In 1927 came an event that revolutionized the movie industry: Warner Brothers released The Jazz Singer with portions of synchronized dialogue and songs and suddenly silent films were outmoded.
The coming of sound was to ruin many a top star's career - many floundered because their speaking voices or thick accents did not compare to audience's preconceived notions. Not so for Ronald Colman;
if anything he became even more popular - his modulated voice and British accent not only met but exceeded his public's expectations.

Early sound films were hampered by technical difficulties - the huge camera had to be encased in a large soundproof box and movement was limited, unwieldy microphones hidden amidst the scenery drew actors into static clusters to say their lines - but within a few short years these problems were overcome and the movie industry blossomed as never before.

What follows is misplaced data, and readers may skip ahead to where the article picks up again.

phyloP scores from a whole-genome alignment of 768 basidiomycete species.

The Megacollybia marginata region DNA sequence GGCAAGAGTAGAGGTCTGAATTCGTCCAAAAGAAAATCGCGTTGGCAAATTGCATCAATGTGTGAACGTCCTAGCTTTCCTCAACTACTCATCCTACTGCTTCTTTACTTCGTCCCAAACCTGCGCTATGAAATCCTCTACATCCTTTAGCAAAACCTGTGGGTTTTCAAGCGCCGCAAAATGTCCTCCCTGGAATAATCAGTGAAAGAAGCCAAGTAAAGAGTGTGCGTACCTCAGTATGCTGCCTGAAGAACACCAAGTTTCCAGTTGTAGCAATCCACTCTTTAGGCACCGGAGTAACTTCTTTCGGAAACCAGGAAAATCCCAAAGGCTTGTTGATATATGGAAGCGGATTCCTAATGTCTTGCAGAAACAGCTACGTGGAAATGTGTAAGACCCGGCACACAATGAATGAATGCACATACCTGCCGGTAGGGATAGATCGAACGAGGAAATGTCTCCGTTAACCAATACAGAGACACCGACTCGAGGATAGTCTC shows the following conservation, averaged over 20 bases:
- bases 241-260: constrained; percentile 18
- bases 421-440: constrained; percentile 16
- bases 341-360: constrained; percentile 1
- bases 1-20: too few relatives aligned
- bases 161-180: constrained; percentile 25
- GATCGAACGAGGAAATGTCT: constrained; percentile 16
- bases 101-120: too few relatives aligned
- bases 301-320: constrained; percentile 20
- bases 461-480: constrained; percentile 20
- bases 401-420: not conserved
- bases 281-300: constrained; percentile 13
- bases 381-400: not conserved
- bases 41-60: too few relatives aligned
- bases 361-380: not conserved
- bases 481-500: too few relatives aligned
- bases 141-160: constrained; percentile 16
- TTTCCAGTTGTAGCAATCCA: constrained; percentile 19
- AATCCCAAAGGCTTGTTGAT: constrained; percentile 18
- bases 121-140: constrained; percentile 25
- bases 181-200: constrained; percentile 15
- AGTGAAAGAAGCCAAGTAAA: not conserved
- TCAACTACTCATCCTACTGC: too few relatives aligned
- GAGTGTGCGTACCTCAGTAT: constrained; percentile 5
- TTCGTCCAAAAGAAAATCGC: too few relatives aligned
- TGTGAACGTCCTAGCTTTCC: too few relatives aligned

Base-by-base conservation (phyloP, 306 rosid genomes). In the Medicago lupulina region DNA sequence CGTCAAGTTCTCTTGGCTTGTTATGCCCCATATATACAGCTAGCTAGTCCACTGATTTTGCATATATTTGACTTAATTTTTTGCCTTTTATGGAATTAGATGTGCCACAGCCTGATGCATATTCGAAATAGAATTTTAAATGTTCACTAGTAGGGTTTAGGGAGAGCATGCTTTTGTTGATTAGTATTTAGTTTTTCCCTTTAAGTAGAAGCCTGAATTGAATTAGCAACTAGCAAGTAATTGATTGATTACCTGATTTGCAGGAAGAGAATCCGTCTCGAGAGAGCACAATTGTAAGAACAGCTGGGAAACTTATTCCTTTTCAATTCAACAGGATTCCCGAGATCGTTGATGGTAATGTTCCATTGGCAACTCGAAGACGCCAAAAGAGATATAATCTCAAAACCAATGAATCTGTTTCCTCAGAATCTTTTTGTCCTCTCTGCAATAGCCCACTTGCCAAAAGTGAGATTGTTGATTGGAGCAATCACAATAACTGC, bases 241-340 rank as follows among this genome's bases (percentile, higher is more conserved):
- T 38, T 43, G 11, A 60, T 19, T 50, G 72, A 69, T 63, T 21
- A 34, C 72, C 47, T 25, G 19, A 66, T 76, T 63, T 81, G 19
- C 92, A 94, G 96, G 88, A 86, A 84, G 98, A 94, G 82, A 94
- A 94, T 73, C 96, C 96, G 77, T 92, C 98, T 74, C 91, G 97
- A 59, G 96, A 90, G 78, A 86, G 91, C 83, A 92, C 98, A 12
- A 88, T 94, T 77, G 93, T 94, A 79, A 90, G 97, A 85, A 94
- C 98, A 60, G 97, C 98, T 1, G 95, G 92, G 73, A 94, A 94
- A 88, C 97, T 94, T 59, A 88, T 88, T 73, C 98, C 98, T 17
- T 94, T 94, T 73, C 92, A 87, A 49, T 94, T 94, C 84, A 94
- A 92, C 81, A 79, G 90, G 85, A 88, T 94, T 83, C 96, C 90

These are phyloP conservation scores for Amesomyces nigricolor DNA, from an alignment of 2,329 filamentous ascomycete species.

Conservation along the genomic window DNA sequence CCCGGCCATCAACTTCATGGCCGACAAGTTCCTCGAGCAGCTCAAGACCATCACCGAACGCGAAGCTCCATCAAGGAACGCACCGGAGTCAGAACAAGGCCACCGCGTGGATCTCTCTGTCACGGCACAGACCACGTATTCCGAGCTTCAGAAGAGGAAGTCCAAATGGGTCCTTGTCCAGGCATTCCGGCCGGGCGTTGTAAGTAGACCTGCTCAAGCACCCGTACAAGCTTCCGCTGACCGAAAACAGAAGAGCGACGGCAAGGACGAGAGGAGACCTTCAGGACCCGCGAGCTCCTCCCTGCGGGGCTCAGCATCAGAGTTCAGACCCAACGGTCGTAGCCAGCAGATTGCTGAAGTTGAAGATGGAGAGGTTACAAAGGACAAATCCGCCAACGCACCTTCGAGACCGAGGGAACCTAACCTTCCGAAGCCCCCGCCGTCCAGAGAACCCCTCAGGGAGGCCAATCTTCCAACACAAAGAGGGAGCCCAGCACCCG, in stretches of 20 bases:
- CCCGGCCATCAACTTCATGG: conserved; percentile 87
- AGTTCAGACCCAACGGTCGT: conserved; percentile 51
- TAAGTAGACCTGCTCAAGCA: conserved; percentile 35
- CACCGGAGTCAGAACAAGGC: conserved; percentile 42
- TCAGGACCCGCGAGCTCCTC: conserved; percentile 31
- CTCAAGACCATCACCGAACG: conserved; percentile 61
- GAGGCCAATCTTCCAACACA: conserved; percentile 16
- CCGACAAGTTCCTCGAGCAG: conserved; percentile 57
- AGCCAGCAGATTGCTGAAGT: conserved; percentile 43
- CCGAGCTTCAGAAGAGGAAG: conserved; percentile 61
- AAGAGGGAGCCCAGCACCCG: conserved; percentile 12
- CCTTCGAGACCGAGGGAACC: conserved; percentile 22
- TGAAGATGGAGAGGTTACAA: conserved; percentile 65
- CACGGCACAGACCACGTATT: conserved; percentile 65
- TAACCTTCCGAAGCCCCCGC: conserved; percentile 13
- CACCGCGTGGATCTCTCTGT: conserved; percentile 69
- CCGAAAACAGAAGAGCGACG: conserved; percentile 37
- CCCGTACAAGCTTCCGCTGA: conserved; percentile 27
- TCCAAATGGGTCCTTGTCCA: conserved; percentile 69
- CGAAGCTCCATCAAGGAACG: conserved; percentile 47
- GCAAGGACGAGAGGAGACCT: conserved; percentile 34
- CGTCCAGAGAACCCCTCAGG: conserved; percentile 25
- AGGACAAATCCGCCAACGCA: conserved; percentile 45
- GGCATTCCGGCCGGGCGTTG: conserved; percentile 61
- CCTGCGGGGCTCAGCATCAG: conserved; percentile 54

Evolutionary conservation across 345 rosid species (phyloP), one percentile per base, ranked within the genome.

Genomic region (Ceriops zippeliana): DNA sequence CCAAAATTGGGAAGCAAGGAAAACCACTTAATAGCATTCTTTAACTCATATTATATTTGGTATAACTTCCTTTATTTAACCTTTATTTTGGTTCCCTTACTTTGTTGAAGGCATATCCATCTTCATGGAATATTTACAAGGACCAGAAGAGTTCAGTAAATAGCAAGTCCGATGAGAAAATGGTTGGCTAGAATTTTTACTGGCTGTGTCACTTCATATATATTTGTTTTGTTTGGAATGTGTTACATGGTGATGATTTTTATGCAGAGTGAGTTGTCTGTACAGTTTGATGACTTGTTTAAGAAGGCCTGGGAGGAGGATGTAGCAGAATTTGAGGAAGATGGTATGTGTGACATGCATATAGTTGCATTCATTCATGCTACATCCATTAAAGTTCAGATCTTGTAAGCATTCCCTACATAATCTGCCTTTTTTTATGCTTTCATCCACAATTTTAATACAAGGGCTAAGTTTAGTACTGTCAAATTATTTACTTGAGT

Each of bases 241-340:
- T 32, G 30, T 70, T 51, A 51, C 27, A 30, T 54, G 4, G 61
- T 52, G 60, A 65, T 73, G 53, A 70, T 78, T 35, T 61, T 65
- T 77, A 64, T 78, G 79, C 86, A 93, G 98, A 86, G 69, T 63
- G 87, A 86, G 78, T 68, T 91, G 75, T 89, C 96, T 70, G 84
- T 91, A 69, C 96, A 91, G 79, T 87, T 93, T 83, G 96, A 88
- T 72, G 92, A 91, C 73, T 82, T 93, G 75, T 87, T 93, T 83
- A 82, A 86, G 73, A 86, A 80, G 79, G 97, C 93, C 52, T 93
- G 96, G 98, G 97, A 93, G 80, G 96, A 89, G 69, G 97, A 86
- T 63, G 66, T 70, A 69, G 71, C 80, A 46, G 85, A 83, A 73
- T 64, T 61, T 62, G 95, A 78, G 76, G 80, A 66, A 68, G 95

Colman's first talkie was 1929's Bulldog Drummond, for which he received a Best Actor Oscar nomination. In addition to his cultured voice, Colman's acting style had always been more restrained than some of the more flamboyant histrionics seen on the silent screen - overly dramatic gestures and facial expressions that had seemed apropos without dialogue were laughed off the screen with the coming of sound.

world cruise


In the early 30's producer Sam Goldwyn decided Colman was too big a star to 'overexpose' and limited him to one film a year. Colman therefore had time to enjoy his hard-earned success. He took a world cruise, joined partway by good friend Richard Barthelmess.


Goldwyn's next publicity stunt definitely backfired; he authorized press releases saying Colman needed a few drinks to sustain his acting - something that may have well applied to quite a few of his colleagues, but was not the case for Colman. He understandably took offense to Goldwyn's little plan, sued his boss for a couple million dollars and vowed not to work for him again. The case was settled out of court, but Colman asked for and received a release from his contract with Goldwyn. Thus ended a decade that had been highly profitable for both producer and star. Colman soon became one of just a handful of top stars to successfully freelance, picking and choosing his assignments and studios.


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